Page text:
Part 1

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I met Theophilius Gout for the very first time over a chocolate eclair filled with orange cream. The filling isn't strictly important, but Mr Gout, upon seeing this manuscript, made me promise to include it. Life, after all, he said, is all about those delectable little details.

He entered my parents' bakery at half-past seven on a chilly November morning. The little bell above the door chimed, and I turned from stacking the loaves behind the counter to see him push open the door, advancing towards me with a solemn expression oh his chubby, round face.

'My dear child,' he said. 'I am so very sorry.'

I regarded him in surprise, wiping my hands on my floury pinny. He was a large man, both tall and wide with a somewhat roundish middle that tapered down to small, delicate feet. He moved with a surprising lightness, bouncing on the balls of his feet, heels never quite touching the ground. A particular way of walking, as familiar to me now as the yellow-green tweed suit he wore.

'I do beg your pardon, Sir.' I said. 'But whatever do you mean?'

He looked at me with his large blue eyes. 'For one so young as yourself to face so much is just ... just unthinkable!' he said, shaking his head from side to side.

'Do I know you, sir?' I asked, sure that I did not. 'Are you in town for the hiring fair?'

'No,' he said. 'And yes. But of course, I refer to your baking.'

'I'm really very sorry, sir, but I'm not sure I understand you. Is there a problem with one of our products?'

'Quite the contrary my dear, quite the contrary. Why I'm sure I've never seen a finer display of patisserie in my life. Which is of course quite delightful for me, but for you my poor girl ... why it must be frightful!'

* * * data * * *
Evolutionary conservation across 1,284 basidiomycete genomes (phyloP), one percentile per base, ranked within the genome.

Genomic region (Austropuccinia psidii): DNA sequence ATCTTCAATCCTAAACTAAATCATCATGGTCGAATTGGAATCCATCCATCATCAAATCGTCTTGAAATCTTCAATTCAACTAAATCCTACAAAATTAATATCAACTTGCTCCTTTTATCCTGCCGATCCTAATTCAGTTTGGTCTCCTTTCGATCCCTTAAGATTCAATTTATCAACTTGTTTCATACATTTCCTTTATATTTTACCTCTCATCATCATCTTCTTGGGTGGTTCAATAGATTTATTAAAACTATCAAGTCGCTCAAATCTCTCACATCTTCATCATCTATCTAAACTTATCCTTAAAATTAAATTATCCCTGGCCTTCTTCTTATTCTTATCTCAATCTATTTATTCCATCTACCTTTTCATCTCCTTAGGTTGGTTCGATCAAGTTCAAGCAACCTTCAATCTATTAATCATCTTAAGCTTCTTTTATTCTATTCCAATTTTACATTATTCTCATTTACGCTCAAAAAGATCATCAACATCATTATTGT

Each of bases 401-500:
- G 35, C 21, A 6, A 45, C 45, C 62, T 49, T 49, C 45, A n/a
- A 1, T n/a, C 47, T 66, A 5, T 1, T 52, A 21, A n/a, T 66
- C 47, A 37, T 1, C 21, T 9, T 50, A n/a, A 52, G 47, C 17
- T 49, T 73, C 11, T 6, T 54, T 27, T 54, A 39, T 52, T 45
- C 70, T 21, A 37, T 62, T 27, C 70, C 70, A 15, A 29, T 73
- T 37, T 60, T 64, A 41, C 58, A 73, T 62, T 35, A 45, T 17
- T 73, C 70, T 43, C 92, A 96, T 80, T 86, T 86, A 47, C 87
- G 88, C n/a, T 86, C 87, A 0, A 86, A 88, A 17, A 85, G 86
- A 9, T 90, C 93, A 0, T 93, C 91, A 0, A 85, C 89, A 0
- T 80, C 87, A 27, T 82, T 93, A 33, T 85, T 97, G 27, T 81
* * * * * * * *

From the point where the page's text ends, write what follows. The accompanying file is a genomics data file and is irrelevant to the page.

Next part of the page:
'Must it?' I said, quite confused.

'It must!' he insisted. 'For the alchemy of baking is one of the most mysterious processes on earth! The turning of simple flour, sugar, eggs and yeast into each and every delicious morsel in this shop ... well, it is the very best magic I know. But for you ... to have to go "behind the curtain", to have those mysteries explained in measures and weights ... Well, my heart breaks for you, it really does. I say, those eclairs look quite divine!'

He paid for his selection and I wrapped it in brown paper to take away. As he left he forced an extra coin into my hand.

'So brave.' he said, fixing me with a beaming smile. 'Tell me, are your parents quite well?'

I blinked in surprise at the question. 'They're fine, thank you. Do you know them?'

'I see.' he said, his smile slipping and an expression of deep thought appearing on his spherical face, before quickly being replaced with yet another smile as he added 'Oh no, not at all. Toodles!'

And with that he was gone, bouncing out into the lamplight and disappearing up the road. I stared after him for several moments, for he is that sort of man. He had filled the shop entirely with his presence, and now that he was gone it felt small and empty.

But soon other customers arrived and I didn't think about the strange man again until I took lunch up to Granny.

'We had the oddest customer this morning.' I said as I sat myself down in the wicker chair at her bedside. Her small attic room was stuffy that morning and I longed to open the window, just a crack. But I knew better. Granny had always felt the cold, and during her bouts of infirmity (my mother's word), she would complain that even the merest breeze bit at her like jack frost himself.

'Odd in what way, dear?' she asked me, taking a tentative sip of her broth.

Broth was about all she could stomach when her illness came upon her. Even then she would eat precious little, and on this particular occasion her infirmity had dragged on longer than usual, leaving her scarcely more than a pile of bones beneath her sheet and blanket. In truth, I was worried about her. Her white hair - shiny and bouncy in health - lay flat and dry against her pillow. The pink highlights on her cheeks that shone out when she laughed or drank sherry had all but disappeared, her face almost as white as her hair. I'd expressed my concern to Mother just the previous day and she had frowned at me sadly.

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